Military leaders in the United States and China signed an agreement to improve communication between their militaries and reduce the chances of miscalculations.
Marine Corps Gen. Joe Dunford, chairman of the Joint Chiefs of Staff, and Gen. Fang Fenghui of the Chinese army, chief of China’s joint staff, signed the joint staff dialogue mechanism at the Ba Yi, the People’s Liberation Army headquarters. Dunford is visiting China to further military-to-military ties between the two Pacific powers.
The agreement is intended for crisis mitigation, U.S. Joint Staff officials said, noting that direct communication at the three-star level in the Pentagon and the Ba Yi will “enable us to communicate to reduce the risk of miscalculation.” Army Lt. Gen. Richard D. Clarke, the Joint Staff’s director for strategic plans and policy, will lead the effort for the American military. The first meeting to set up the framework is set for November.
These communications are especially crucial now, as the region and world are facing the dangers of a nuclear-armed North Korea, officials said.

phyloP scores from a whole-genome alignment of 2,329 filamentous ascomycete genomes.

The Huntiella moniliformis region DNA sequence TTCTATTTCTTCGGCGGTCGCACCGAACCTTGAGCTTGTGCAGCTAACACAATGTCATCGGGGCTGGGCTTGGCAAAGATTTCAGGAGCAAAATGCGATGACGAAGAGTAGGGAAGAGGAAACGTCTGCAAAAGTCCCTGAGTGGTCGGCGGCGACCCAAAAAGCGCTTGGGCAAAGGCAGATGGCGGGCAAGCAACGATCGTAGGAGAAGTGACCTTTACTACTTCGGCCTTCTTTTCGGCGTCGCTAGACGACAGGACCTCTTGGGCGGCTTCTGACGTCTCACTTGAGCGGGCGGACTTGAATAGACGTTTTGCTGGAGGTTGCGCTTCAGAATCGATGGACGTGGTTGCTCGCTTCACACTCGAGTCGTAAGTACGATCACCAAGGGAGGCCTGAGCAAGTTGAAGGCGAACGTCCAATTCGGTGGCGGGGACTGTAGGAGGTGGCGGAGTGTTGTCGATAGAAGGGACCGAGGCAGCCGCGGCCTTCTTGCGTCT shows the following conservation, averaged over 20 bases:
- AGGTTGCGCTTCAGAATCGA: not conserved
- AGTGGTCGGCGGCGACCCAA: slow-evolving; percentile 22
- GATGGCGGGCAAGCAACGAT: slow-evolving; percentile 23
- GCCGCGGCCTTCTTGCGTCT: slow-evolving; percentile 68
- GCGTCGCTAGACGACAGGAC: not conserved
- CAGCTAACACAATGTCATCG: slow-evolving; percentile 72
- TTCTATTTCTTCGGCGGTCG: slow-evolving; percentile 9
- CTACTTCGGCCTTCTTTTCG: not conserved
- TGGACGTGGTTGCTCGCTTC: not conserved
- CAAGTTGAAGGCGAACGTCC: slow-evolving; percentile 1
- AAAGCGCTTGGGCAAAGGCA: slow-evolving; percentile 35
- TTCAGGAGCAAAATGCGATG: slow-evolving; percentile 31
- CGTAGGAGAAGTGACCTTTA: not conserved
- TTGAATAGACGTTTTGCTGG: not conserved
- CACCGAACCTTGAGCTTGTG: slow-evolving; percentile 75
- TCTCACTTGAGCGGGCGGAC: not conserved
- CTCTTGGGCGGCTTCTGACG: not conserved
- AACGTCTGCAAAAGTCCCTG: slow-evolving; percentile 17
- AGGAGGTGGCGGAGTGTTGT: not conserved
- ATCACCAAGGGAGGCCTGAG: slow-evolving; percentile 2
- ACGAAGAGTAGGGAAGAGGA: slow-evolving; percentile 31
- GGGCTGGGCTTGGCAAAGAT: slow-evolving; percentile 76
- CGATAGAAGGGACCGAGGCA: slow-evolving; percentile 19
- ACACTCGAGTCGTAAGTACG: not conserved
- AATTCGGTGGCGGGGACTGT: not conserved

The mechanism is a concrete result of the military-to-military discussions the chairman is engaged in. Dunford said:
“To be honest, we have many difficult issues where we will not necessarily have the same perspectives. But from the meeting we had in Washington, D.C., and the meeting we just had, I know we share one thing: we share a commitment to work through these difficulties.
With the guidance from our presidents and the areas of our cooperation, I know we will make progress over the next few days.”
The military-to-military contacts between the United States and China are important because there will always be some friction between the two countries, Dunford said, adding that military contacts will lessen the chances of a miscalculation.